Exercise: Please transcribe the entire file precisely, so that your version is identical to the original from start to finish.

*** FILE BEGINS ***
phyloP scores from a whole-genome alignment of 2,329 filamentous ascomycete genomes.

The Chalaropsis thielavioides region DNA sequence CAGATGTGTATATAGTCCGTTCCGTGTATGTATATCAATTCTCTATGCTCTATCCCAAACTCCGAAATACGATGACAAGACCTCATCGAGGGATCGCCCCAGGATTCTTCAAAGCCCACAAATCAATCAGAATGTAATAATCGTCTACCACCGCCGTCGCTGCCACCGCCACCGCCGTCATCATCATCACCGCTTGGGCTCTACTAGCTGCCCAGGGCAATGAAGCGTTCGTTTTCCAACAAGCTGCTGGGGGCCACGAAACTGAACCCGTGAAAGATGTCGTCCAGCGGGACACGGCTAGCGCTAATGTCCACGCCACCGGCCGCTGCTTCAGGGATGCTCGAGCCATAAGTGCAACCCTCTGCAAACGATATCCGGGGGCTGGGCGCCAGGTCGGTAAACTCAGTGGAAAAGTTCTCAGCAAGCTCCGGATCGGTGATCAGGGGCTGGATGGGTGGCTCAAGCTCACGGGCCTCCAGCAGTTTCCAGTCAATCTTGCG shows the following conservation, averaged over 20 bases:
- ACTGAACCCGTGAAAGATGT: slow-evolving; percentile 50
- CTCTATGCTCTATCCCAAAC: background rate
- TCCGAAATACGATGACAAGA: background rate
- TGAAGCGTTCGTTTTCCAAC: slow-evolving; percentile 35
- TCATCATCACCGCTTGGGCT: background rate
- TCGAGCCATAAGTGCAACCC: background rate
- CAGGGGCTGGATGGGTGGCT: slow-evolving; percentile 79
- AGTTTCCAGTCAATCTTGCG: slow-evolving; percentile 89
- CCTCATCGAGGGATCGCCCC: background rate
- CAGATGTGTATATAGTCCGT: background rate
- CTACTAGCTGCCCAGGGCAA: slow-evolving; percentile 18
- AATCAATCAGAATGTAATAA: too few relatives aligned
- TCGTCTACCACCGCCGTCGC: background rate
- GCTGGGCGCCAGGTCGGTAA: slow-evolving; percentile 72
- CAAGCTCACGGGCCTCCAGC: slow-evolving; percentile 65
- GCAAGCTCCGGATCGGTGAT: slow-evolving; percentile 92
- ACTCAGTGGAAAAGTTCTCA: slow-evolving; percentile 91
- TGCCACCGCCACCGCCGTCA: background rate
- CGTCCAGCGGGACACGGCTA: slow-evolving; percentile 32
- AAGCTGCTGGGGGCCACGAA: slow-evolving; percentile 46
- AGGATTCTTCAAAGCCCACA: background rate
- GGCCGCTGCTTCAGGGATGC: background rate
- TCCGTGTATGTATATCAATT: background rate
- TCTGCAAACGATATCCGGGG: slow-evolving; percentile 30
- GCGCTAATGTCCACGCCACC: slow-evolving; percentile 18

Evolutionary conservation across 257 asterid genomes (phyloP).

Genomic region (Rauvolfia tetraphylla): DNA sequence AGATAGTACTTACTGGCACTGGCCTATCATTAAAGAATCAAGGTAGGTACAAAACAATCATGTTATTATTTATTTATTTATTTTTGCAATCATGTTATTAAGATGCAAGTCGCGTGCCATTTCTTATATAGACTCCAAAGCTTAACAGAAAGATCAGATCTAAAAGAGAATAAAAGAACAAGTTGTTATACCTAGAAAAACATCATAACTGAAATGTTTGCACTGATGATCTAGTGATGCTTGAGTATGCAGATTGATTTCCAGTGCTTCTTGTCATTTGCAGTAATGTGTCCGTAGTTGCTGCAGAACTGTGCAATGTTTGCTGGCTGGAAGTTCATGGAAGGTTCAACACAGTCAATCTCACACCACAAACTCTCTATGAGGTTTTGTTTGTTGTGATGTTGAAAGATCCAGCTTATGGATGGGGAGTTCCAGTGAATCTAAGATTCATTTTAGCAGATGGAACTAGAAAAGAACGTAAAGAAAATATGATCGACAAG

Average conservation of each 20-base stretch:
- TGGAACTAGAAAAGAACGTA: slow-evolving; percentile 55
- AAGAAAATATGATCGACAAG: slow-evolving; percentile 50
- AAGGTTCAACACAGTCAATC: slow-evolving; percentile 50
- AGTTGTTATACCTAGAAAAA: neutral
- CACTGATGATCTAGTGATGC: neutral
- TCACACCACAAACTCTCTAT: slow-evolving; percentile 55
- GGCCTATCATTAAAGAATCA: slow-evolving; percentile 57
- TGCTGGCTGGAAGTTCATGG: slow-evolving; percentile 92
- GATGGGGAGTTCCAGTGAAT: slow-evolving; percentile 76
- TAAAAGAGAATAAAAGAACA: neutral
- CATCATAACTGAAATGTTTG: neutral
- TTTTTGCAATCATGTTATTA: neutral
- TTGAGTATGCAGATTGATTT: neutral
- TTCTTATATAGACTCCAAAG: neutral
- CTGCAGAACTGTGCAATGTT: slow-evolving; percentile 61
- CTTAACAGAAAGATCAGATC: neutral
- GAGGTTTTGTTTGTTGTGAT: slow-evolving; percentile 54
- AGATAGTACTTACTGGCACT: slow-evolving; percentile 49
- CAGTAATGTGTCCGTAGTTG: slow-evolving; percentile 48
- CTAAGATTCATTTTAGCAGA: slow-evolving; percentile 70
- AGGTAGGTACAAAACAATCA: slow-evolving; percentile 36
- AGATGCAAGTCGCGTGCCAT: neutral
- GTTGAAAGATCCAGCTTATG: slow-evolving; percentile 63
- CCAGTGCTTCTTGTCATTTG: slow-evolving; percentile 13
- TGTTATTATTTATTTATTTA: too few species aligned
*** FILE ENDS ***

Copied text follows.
phyloP scores from a whole-genome alignment of 2,329 filamentous ascomycete genomes.

The Chalaropsis thielavioides region DNA sequence CAGATGTGTATATAGTCCGTTCCGTGTATGTATATCAATTCTCTATGCTCTATCCCAAACTCCGAAATACGATGACAAGACCTCATCGAGGGATCGCCCCAGGATTCTTCAAAGCCCACAAATCAATCAGAATGTAATAATCGTCTACCACCGCCGTCGCTGCCACCGCCACCGCCGTCATCATCATCACCGCTTGGGCTCTACTAGCTGCCCAGGGCAATGAAGCGTTCGTTTTCCAACAAGCTGCTGGGGGCCACGAAACTGAACCCGTGAAAGATGTCGTCCAGCGGGACACGGCTAGCGCTAATGTCCACGCCACCGGCCGCTGCTTCAGGGATGCTCGAGCCATAAGTGCAACCCTCTGCAAACGATATCCGGGGGCTGGGCGCCAGGTCGGTAAACTCAGTGGAAAAGTTCTCAGCAAGCTCCGGATCGGTGATCAGGGGCTGGATGGGTGGCTCAAGCTCACGGGCCTCCAGCAGTTTCCAGTCAATCTTGCG shows the following conservation, averaged over 20 bases:
- ACTGAACCCGTGAAAGATGT: slow-evolving; percentile 50
- CTCTATGCTCTATCCCAAAC: background rate
- TCCGAAATACGATGACAAGA: background rate
- TGAAGCGTTCGTTTTCCAAC: slow-evolving; percentile 35
- TCATCATCACCGCTTGGGCT: background rate
- TCGAGCCATAAGTGCAACCC: background rate
- CAGGGGCTGGATGGGTGGCT: slow-evolving; percentile 79
- AGTTTCCAGTCAATCTTGCG: slow-evolving; percentile 89
- CCTCATCGAGGGATCGCCCC: background rate
- CAGATGTGTATATAGTCCGT: background rate
- CTACTAGCTGCCCAGGGCAA: slow-evolving; percentile 18
- AATCAATCAGAATGTAATAA: too few relatives aligned
- TCGTCTACCACCGCCGTCGC: background rate
- GCTGGGCGCCAGGTCGGTAA: slow-evolving; percentile 72
- CAAGCTCACGGGCCTCCAGC: slow-evolving; percentile 65
- GCAAGCTCCGGATCGGTGAT: slow-evolving; percentile 92
- ACTCAGTGGAAAAGTTCTCA: slow-evolving; percentile 91
- TGCCACCGCCACCGCCGTCA: background rate
- CGTCCAGCGGGACACGGCTA: slow-evolving; percentile 32
- AAGCTGCTGGGGGCCACGAA: slow-evolving; percentile 46
- AGGATTCTTCAAAGCCCACA: background rate
- GGCCGCTGCTTCAGGGATGC: background rate
- TCCGTGTATGTATATCAATT: background rate
- TCTGCAAACGATATCCGGGG: slow-evolving; percentile 30
- GCGCTAATGTCCACGCCACC: slow-evolving; percentile 18

Evolutionary conservation across 257 asterid genomes (phyloP).

Genomic region (Rauvolfia tetraphylla): DNA sequence AGATAGTACTTACTGGCACTGGCCTATCATTAAAGAATCAAGGTAGGTACAAAACAATCATGTTATTATTTATTTATTTATTTTTGCAATCATGTTATTAAGATGCAAGTCGCGTGCCATTTCTTATATAGACTCCAAAGCTTAACAGAAAGATCAGATCTAAAAGAGAATAAAAGAACAAGTTGTTATACCTAGAAAAACATCATAACTGAAATGTTTGCACTGATGATCTAGTGATGCTTGAGTATGCAGATTGATTTCCAGTGCTTCTTGTCATTTGCAGTAATGTGTCCGTAGTTGCTGCAGAACTGTGCAATGTTTGCTGGCTGGAAGTTCATGGAAGGTTCAACACAGTCAATCTCACACCACAAACTCTCTATGAGGTTTTGTTTGTTGTGATGTTGAAAGATCCAGCTTATGGATGGGGAGTTCCAGTGAATCTAAGATTCATTTTAGCAGATGGAACTAGAAAAGAACGTAAAGAAAATATGATCGACAAG

Average conservation of each 20-base stretch:
- TGGAACTAGAAAAGAACGTA: slow-evolving; percentile 55
- AAGAAAATATGATCGACAAG: slow-evolving; percentile 50
- AAGGTTCAACACAGTCAATC: slow-evolving; percentile 50
- AGTTGTTATACCTAGAAAAA: neutral
- CACTGATGATCTAGTGATGC: neutral
- TCACACCACAAACTCTCTAT: slow-evolving; percentile 55
- GGCCTATCATTAAAGAATCA: slow-evolving; percentile 57
- TGCTGGCTGGAAGTTCATGG: slow-evolving; percentile 92
- GATGGGGAGTTCCAGTGAAT: slow-evolving; percentile 76
- TAAAAGAGAATAAAAGAACA: neutral
- CATCATAACTGAAATGTTTG: neutral
- TTTTTGCAATCATGTTATTA: neutral
- TTGAGTATGCAGATTGATTT: neutral
- TTCTTATATAGACTCCAAAG: neutral
- CTGCAGAACTGTGCAATGTT: slow-evolving; percentile 61
- CTTAACAGAAAGATCAGATC: neutral
- GAGGTTTTGTTTGTTGTGAT: slow-evolving; percentile 54
- AGATAGTACTTACTGGCACT: slow-evolving; percentile 49
- CAGTAATGTGTCCGTAGTTG: slow-evolving; percentile 48
- CTAAGATTCATTTTAGCAGA: slow-evolving; percentile 70
- AGGTAGGTACAAAACAATCA: slow-evolving; percentile 36
- AGATGCAAGTCGCGTGCCAT: neutral
- GTTGAAAGATCCAGCTTATG: slow-evolving; percentile 63
- CCAGTGCTTCTTGTCATTTG: slow-evolving; percentile 13
- TGTTATTATTTATTTATTTA: too few species aligned